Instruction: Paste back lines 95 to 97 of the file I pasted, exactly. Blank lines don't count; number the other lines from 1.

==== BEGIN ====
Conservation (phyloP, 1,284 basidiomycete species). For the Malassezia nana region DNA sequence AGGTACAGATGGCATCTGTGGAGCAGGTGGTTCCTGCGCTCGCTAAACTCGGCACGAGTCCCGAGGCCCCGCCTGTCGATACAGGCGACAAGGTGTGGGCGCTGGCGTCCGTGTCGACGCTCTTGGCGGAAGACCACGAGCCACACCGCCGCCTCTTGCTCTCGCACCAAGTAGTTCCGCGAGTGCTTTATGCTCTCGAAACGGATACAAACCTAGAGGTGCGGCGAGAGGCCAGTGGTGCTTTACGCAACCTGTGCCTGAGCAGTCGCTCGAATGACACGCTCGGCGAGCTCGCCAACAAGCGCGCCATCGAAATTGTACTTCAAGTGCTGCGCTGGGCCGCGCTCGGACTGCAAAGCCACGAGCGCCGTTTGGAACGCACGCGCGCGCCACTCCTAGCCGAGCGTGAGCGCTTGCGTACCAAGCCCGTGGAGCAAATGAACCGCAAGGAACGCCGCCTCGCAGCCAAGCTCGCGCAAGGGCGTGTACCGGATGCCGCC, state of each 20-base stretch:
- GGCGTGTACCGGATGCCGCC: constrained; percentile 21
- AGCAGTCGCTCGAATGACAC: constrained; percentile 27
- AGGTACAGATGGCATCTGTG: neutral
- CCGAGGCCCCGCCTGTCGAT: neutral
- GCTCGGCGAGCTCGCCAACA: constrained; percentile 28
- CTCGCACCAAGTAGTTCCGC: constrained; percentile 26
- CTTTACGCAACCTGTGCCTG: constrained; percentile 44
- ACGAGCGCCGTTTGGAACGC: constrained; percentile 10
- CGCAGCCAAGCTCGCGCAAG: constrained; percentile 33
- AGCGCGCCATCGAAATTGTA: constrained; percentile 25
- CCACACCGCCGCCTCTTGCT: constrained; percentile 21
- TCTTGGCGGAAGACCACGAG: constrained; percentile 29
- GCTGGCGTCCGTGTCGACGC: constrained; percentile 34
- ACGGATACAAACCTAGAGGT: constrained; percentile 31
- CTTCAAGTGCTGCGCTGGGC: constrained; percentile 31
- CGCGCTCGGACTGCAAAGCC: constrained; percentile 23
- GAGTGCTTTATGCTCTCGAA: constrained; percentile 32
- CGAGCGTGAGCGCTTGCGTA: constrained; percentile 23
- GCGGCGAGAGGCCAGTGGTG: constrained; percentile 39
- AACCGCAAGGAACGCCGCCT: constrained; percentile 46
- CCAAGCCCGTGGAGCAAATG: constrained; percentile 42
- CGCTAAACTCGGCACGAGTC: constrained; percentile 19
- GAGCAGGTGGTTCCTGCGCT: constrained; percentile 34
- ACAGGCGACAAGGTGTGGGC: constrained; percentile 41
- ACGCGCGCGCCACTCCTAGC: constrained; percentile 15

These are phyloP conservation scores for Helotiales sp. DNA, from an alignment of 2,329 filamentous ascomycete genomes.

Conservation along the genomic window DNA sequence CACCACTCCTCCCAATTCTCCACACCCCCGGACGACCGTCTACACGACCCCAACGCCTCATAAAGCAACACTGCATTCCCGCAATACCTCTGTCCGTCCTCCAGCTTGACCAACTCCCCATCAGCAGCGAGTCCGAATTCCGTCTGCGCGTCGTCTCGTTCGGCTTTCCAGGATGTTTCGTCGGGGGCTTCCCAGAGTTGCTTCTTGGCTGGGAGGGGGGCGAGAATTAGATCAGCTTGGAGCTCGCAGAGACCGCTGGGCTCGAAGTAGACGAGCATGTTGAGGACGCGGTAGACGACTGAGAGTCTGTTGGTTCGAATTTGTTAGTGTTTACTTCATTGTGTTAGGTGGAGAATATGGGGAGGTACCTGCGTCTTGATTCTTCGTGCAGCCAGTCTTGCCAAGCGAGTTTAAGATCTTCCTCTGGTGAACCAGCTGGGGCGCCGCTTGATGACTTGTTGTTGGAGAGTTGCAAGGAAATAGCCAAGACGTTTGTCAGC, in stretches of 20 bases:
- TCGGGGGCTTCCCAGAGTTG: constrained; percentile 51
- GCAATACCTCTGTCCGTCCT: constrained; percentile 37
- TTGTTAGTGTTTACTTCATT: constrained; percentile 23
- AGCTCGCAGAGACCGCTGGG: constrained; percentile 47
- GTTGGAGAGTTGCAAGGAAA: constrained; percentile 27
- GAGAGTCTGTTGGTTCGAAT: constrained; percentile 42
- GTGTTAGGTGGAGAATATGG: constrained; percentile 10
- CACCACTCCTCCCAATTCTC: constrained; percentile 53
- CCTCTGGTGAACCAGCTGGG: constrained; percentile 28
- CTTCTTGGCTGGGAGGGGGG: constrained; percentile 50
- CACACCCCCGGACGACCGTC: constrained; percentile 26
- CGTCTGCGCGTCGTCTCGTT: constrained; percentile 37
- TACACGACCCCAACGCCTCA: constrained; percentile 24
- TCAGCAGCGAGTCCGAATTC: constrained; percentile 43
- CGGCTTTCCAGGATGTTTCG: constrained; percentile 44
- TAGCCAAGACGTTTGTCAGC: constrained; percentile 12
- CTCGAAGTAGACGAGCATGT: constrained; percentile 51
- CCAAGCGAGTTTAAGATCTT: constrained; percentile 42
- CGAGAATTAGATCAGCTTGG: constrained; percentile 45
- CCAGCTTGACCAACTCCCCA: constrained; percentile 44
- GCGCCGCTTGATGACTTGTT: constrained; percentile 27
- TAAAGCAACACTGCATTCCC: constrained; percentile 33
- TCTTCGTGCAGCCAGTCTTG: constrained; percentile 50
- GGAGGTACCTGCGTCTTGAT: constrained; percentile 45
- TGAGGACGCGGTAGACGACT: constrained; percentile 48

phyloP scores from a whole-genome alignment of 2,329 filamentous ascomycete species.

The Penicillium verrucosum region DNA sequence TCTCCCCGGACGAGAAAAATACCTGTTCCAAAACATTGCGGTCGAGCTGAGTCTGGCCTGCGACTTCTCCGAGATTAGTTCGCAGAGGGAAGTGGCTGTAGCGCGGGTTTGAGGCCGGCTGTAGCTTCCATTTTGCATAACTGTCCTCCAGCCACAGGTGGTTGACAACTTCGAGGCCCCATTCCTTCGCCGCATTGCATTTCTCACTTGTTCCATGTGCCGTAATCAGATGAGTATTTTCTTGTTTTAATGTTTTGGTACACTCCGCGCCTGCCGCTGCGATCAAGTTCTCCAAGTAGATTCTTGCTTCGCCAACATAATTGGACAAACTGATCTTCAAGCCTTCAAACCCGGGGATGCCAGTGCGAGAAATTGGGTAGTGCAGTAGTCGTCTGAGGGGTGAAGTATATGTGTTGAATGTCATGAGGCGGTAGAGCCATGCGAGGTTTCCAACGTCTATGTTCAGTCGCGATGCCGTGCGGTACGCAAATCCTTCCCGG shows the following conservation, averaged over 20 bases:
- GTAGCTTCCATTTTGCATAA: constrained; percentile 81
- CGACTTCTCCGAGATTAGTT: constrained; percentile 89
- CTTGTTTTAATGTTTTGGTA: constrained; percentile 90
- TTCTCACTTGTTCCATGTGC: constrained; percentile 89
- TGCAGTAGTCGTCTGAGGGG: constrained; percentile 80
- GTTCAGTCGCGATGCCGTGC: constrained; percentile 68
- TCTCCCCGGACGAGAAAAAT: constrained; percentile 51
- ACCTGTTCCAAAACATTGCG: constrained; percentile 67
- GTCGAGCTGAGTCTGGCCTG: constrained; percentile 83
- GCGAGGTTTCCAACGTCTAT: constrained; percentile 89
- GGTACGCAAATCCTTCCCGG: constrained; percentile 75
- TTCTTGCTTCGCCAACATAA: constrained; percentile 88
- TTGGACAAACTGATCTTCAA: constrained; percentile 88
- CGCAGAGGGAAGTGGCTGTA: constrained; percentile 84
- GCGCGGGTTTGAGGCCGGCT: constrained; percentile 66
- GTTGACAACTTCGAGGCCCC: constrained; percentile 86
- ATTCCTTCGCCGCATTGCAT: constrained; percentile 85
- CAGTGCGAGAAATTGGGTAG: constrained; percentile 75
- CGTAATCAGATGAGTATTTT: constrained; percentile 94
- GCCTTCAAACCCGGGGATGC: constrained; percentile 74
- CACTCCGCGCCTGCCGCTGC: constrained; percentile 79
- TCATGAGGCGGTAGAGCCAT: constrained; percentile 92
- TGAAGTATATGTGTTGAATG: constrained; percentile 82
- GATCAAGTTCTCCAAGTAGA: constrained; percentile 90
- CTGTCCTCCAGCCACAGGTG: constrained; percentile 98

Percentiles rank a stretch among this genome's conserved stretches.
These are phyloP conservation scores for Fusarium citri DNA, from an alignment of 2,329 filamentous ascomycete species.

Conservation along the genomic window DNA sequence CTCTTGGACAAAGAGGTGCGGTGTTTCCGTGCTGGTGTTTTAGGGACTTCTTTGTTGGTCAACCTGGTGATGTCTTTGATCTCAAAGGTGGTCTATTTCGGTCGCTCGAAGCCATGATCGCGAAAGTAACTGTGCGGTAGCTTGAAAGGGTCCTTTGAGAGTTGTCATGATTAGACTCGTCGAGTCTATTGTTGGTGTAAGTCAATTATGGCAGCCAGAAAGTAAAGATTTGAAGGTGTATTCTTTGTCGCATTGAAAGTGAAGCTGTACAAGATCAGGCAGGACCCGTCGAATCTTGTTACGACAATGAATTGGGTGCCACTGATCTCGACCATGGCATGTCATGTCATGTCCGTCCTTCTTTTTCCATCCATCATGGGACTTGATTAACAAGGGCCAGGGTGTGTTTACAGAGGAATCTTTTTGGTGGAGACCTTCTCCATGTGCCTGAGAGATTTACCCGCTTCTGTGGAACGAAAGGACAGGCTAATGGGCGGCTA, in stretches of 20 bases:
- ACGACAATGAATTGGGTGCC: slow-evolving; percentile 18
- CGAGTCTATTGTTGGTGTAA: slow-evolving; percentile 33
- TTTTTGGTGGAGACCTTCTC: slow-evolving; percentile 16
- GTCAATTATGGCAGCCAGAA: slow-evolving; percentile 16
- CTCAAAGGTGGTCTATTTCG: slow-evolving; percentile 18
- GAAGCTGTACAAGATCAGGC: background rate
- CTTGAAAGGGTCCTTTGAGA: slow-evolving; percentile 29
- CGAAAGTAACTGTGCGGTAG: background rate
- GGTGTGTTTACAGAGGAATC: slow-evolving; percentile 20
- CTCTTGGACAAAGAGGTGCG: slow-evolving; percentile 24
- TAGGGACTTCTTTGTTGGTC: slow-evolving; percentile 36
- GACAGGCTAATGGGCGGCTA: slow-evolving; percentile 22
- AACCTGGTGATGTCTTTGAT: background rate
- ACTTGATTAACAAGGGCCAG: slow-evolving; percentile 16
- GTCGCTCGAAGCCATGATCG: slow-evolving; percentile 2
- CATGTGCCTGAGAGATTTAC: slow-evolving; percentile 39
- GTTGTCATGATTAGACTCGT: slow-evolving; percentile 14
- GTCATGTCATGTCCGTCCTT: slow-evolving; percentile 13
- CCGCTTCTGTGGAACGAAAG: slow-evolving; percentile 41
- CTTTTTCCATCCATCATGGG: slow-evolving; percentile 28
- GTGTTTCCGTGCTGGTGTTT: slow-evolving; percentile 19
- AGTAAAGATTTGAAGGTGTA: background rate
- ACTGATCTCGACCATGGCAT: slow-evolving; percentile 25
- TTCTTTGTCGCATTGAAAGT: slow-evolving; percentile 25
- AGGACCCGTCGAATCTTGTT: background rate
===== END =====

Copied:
- GACAGGCTAATGGGCGGCTA: slow-evolving; percentile 22
- AACCTGGTGATGTCTTTGAT: background rate
- ACTTGATTAACAAGGGCCAG: slow-evolving; percentile 16